**EDIT** The more I’ve reflected on this story, the more I’ve realised how awful it is. Sure, I see the funny side, but some people sign up who perhaps aren’t. in a great place when dealing with their health condition. They could be signing for genuine support or answers. It’s a scary time and SO overwhelming. To for all intents and purposes “prey” on people in that way is quite frankly, abhorrent.

B is for…

Right, well I guess we’ve established I’m pretty rubbish at this blogging malarkey! It’s almost 6 months since my last post and we’ve made it through B, C, D and have our E date planned imminently!

Now though, is my time to tell you about our B date. I’ve gotten a bit addicted to scouring Groupon for deals on the experiences that they have and I stumbled across Bingo and a bottle of wine for £10. Dave had never been to Bingo before and he does like a cheeky bet so I thought the prospect of winning some money would be perfect for him. It ticked all our boxes (plus I got wine!)

After a false start (I made the almost unforgiveable error of booking to go when it was Man United v Liverpool, which Dave, as a huge Liverpool fan, had plans to watch with his United supporting best friend) we booked in for a Sunday afternoon in early September. We got that wrong though too; our booking said midday and it didn’t even start until 1.30.

We eventually made it in and the first thing we needed to do was sign ourselves up. Then we had to pick up our bingo cards and find somewhere to sit. When we retrieved our bingo cards I was expecting the old fashioned things with the dobber…***NEWSFLASH*** You don’t get that anymore. They gave us those electronic things which is basically like online bingo. All you need to do is tap the screen and it crosses off all your numbers for you, even the ones you’ve missed. I’ve got to say, I was disappointed by that. For me, half the fun is that panic when you start missing numbers, and that hoping and praying when someone shouts BINGO, that they’ve got it wrong. That’s impossible with the tablet thingy and I feel like you lose a bit of the spirit of the game.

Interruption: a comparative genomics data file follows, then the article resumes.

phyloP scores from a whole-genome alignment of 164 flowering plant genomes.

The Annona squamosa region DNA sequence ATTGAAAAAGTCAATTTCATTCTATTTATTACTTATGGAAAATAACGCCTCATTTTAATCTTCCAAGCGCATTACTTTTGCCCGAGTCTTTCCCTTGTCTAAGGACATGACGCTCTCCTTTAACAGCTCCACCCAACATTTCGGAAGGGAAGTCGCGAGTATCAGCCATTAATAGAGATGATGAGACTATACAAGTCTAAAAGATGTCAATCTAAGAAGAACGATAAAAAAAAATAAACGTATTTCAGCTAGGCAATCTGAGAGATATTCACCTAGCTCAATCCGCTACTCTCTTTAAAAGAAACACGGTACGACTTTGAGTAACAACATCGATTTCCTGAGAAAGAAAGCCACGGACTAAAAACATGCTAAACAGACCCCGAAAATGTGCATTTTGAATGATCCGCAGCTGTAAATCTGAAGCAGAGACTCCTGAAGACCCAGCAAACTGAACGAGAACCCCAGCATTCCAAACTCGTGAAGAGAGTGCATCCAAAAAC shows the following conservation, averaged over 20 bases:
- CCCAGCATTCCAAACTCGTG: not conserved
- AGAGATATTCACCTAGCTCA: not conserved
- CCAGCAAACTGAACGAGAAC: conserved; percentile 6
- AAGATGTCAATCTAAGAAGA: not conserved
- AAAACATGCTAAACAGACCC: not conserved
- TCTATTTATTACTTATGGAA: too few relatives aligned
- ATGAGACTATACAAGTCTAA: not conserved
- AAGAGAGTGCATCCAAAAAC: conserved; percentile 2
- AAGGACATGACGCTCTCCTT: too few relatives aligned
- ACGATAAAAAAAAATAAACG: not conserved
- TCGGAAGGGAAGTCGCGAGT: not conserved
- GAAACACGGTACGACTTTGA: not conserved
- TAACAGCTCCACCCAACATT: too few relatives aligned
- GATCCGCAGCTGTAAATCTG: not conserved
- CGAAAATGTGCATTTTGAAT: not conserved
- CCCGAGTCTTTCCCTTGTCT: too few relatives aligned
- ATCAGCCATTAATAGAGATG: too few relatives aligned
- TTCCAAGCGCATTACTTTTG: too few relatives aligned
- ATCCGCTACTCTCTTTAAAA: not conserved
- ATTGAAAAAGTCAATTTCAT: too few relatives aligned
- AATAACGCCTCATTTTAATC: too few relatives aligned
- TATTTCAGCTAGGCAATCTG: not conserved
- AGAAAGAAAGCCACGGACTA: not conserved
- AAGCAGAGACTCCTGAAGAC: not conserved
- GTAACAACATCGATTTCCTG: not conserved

Once we sat down they brought us over our free wine. I was actually impressed to receive a bottle of Echo Falls (after I requested rose). I was seriously expecting something minging that tasted of vinegar! Whilst it’s not my first choice wine, it’s definitely drinkable!

After what felt like a lot of waiting, the game finally started, and it was at this point that I realised what a crap date activity Bingo was. I quickly realised, talking is not acceptable in a bingo hall after laughing like school children at ’69’ and getting some pretty evil glares. Add to that, Dave is a rubbish loser and the more times he wasn’t winning, the more grumpy he was getting. Especially as the woman sat next to us was winning loads – she was definitely on a roll!

It’s always a nice surprise to run into one of your twitter followers. @DebsBox tweeted me saying she could see me, and then proceeded to tell the Bingo caller what we were there for (she knew about the alphabet dating as I’d been tweeting about it). He then announced it to the whole of the bingo hall which was massively cringey as neither Dave or I are good with attention. It became especially awkward when he (the bingo caller) started joking about what we’d be doing for our ‘S’ date. Aaaahh…I’m cringing just thinking about it! Deb walked past our table on the way out and said she was actually attempting to get us a free bottle of bubbly or something which actually would have been nice! Anyway, despite making us cringe, it was really nice to meet her 🙂

When we left (without winnings), we both agreed that whilst Bingo is a good laugh, it’s definitely not date material. Having to remain quiet didn’t suit either of us and it makes it a pretty anti-social date, we enjoyed ourselves but it’s probably not something we’d do again in a hurry.